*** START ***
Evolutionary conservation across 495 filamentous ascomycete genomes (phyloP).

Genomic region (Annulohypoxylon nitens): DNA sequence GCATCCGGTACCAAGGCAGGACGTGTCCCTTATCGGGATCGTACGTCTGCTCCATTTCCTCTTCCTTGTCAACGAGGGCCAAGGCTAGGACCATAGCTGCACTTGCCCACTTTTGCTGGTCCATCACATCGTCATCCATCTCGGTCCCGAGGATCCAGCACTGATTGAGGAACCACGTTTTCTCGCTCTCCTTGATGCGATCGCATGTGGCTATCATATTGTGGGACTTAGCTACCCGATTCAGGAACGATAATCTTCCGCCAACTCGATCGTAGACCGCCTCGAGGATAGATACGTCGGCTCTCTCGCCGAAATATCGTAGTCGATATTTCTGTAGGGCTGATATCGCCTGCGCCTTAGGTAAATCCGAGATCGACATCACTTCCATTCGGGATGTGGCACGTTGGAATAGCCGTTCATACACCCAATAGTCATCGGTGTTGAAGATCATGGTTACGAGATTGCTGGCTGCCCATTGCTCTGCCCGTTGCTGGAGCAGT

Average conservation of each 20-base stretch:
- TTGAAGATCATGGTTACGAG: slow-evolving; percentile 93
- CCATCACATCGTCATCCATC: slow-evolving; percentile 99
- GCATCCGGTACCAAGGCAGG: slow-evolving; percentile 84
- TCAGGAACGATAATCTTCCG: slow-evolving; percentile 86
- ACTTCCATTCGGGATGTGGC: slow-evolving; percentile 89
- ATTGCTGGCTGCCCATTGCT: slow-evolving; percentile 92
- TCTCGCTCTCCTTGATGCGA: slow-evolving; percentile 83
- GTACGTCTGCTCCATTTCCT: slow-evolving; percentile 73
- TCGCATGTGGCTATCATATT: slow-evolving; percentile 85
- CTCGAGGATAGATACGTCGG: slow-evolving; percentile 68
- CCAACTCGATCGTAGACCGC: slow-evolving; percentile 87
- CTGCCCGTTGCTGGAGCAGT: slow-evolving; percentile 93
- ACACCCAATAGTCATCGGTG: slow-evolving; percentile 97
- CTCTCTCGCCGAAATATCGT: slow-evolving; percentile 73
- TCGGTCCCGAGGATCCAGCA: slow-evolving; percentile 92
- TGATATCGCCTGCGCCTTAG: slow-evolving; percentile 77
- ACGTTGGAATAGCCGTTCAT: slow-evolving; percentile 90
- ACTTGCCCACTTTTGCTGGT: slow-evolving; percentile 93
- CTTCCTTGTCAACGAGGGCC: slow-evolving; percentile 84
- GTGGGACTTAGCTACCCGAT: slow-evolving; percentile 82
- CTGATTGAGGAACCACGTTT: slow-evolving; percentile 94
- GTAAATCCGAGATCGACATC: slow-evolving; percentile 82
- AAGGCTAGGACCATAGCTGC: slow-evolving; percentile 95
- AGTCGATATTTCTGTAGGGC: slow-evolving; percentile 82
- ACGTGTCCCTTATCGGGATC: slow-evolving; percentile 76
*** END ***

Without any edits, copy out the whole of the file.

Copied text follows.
Evolutionary conservation across 495 filamentous ascomycete genomes (phyloP).

Genomic region (Annulohypoxylon nitens): DNA sequence GCATCCGGTACCAAGGCAGGACGTGTCCCTTATCGGGATCGTACGTCTGCTCCATTTCCTCTTCCTTGTCAACGAGGGCCAAGGCTAGGACCATAGCTGCACTTGCCCACTTTTGCTGGTCCATCACATCGTCATCCATCTCGGTCCCGAGGATCCAGCACTGATTGAGGAACCACGTTTTCTCGCTCTCCTTGATGCGATCGCATGTGGCTATCATATTGTGGGACTTAGCTACCCGATTCAGGAACGATAATCTTCCGCCAACTCGATCGTAGACCGCCTCGAGGATAGATACGTCGGCTCTCTCGCCGAAATATCGTAGTCGATATTTCTGTAGGGCTGATATCGCCTGCGCCTTAGGTAAATCCGAGATCGACATCACTTCCATTCGGGATGTGGCACGTTGGAATAGCCGTTCATACACCCAATAGTCATCGGTGTTGAAGATCATGGTTACGAGATTGCTGGCTGCCCATTGCTCTGCCCGTTGCTGGAGCAGT

Average conservation of each 20-base stretch:
- TTGAAGATCATGGTTACGAG: slow-evolving; percentile 93
- CCATCACATCGTCATCCATC: slow-evolving; percentile 99
- GCATCCGGTACCAAGGCAGG: slow-evolving; percentile 84
- TCAGGAACGATAATCTTCCG: slow-evolving; percentile 86
- ACTTCCATTCGGGATGTGGC: slow-evolving; percentile 89
- ATTGCTGGCTGCCCATTGCT: slow-evolving; percentile 92
- TCTCGCTCTCCTTGATGCGA: slow-evolving; percentile 83
- GTACGTCTGCTCCATTTCCT: slow-evolving; percentile 73
- TCGCATGTGGCTATCATATT: slow-evolving; percentile 85
- CTCGAGGATAGATACGTCGG: slow-evolving; percentile 68
- CCAACTCGATCGTAGACCGC: slow-evolving; percentile 87
- CTGCCCGTTGCTGGAGCAGT: slow-evolving; percentile 93
- ACACCCAATAGTCATCGGTG: slow-evolving; percentile 97
- CTCTCTCGCCGAAATATCGT: slow-evolving; percentile 73
- TCGGTCCCGAGGATCCAGCA: slow-evolving; percentile 92
- TGATATCGCCTGCGCCTTAG: slow-evolving; percentile 77
- ACGTTGGAATAGCCGTTCAT: slow-evolving; percentile 90
- ACTTGCCCACTTTTGCTGGT: slow-evolving; percentile 93
- CTTCCTTGTCAACGAGGGCC: slow-evolving; percentile 84
- GTGGGACTTAGCTACCCGAT: slow-evolving; percentile 82
- CTGATTGAGGAACCACGTTT: slow-evolving; percentile 94
- GTAAATCCGAGATCGACATC: slow-evolving; percentile 82
- AAGGCTAGGACCATAGCTGC: slow-evolving; percentile 95
- AGTCGATATTTCTGTAGGGC: slow-evolving; percentile 82
- ACGTGTCCCTTATCGGGATC: slow-evolving; percentile 76